The ‘habitacion’ or bedroom is huge. I have no idea who may have slept here hundreds of years ago when the Spaniards built this city in 1531 from the ground up. We are ensconced in a chamber fit for a queen (or mother superior) in this ex-convent turned four-star hotel in the heart of Puebla’s historic district. Did I tell you earlier that we got this room online from www.hotels.com during the height of the swine flu scare for $68 USD per night prepaid? The tariff is $2300 pesos per night rack rate which converts to $198 based on 13.2 pesos to the dollar current exchange rate. The walls are so thick that they mask the sound of the party going on in the courtyard below for almost 300 people. Thick adobe walls, stuccoed and painted a glazed golden ochre, and painted with original frescoes. The ceilings have to be 20 feet high and they original wood ceiling has been restored to its original beauty.
Puebla is talavera ceramic heaven. it is definitely worth a stop for two or three days to get the flavor of the Moorish architecture and hand-painted decorated tile work that adorns the beautiful colonial buildings.
After two hours of sleep last night (since we had to awaken at 2:30 a.m. to catch a 6 a.m. flight from RDU to Houston and then on to Mexico City), we have settled in. The Estrella Roja bus station is just down at the end of the large hall in the international terminal at the Mexico City airport. It was easy to take our luggage after clearing customs and immigration and walk to the bus depot, buy our tickets and get on the next bus to Puebla. Total cost: 184 pesos (about $15 USD per person) and the wait was no more than 30 minutes. The travel time was under 2 hours. The taxi into the historic district from the Puebla bus terminal cost 50 pesos and we gave a 10 pesos tip. Easy as pie!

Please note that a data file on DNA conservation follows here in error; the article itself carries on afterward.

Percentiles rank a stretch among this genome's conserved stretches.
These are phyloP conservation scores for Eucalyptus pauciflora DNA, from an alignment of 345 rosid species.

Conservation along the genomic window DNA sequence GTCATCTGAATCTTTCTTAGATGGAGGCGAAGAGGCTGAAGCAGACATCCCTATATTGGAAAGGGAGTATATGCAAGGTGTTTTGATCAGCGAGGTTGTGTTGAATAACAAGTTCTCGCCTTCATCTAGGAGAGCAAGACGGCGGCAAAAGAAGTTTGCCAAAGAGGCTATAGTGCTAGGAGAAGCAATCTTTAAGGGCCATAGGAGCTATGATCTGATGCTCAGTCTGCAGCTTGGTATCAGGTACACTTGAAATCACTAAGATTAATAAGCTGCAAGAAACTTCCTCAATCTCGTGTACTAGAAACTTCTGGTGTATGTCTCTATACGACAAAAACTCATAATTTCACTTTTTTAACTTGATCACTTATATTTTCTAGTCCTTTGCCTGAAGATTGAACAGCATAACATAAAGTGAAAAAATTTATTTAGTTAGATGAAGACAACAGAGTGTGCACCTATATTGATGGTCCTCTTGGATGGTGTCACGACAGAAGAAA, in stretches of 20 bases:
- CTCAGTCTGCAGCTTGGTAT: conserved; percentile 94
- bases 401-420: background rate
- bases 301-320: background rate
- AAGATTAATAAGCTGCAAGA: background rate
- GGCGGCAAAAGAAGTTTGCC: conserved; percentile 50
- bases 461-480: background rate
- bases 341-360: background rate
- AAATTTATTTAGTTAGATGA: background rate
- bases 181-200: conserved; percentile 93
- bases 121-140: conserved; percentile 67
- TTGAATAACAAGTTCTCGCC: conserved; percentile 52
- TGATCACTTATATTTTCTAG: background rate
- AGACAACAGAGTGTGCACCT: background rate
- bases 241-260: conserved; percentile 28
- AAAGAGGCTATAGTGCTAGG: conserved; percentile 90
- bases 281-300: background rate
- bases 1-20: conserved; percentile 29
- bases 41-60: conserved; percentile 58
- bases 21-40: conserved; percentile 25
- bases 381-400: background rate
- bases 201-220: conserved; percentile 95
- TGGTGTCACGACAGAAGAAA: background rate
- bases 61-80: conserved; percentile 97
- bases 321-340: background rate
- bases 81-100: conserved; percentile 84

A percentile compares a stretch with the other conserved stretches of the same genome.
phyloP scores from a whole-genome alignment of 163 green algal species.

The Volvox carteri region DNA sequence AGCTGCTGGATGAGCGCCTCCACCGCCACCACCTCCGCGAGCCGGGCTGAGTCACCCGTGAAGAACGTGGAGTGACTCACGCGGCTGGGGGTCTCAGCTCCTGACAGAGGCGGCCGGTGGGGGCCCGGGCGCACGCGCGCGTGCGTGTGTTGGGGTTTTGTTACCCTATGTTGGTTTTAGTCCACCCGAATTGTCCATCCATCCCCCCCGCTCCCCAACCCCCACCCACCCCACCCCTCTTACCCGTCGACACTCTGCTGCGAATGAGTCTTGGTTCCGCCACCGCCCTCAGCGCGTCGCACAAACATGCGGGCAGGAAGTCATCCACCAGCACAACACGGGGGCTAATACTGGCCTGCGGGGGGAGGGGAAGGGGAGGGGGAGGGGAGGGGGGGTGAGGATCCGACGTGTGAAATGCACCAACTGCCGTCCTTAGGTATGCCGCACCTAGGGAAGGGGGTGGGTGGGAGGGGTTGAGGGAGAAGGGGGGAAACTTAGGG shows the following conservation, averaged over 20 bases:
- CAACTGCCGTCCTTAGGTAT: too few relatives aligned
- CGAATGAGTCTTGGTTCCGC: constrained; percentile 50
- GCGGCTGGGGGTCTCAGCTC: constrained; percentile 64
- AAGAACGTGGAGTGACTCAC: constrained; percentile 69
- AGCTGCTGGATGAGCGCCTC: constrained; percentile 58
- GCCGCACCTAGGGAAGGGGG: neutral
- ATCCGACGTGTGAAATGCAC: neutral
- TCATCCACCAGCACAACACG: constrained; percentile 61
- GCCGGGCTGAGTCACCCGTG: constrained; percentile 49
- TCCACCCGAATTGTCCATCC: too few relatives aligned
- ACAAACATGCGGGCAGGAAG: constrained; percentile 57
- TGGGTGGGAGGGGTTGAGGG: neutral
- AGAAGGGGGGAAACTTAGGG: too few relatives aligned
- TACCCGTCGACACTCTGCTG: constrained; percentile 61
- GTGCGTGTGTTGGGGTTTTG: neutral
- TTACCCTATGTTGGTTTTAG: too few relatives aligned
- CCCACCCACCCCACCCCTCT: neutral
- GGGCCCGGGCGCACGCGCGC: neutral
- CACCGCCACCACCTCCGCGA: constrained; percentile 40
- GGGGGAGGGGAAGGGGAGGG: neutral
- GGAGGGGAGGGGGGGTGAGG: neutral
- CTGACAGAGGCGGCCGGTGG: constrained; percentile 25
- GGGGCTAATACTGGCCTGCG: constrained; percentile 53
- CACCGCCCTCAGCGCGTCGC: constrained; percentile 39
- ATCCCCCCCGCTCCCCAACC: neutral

Estrella Roja checks your bags and does a wand search before entering the bus. They also give you a little snack bag with your choice of soda or juice, cookies and ear phones to watch the movie (Crash was showing w/Spanish subtitles). Very comfy. We wind out onto the highway and not far beyond the city we are under the volcano. Fertile fields of rich volcanic soil are planted in corn and beans. The spires of a village church all gold and glistening in the morning light (we have arrived in Mexico City at 11:15 a.m.) rise above a humble village. A bicyclist pedals down a dirt road lined with eucalyptus, tall and elegant. In the distance, the volcano leaves a trail of vapor across a pure blue sky. It is a land of rolling hills, pines, live oak, moss colored. Leaves of corn are spring green. As we enter Puebla, we pass huge industrial parks and the massive, sprawling Volkswagen plant. This is a prosperous, large and productive city.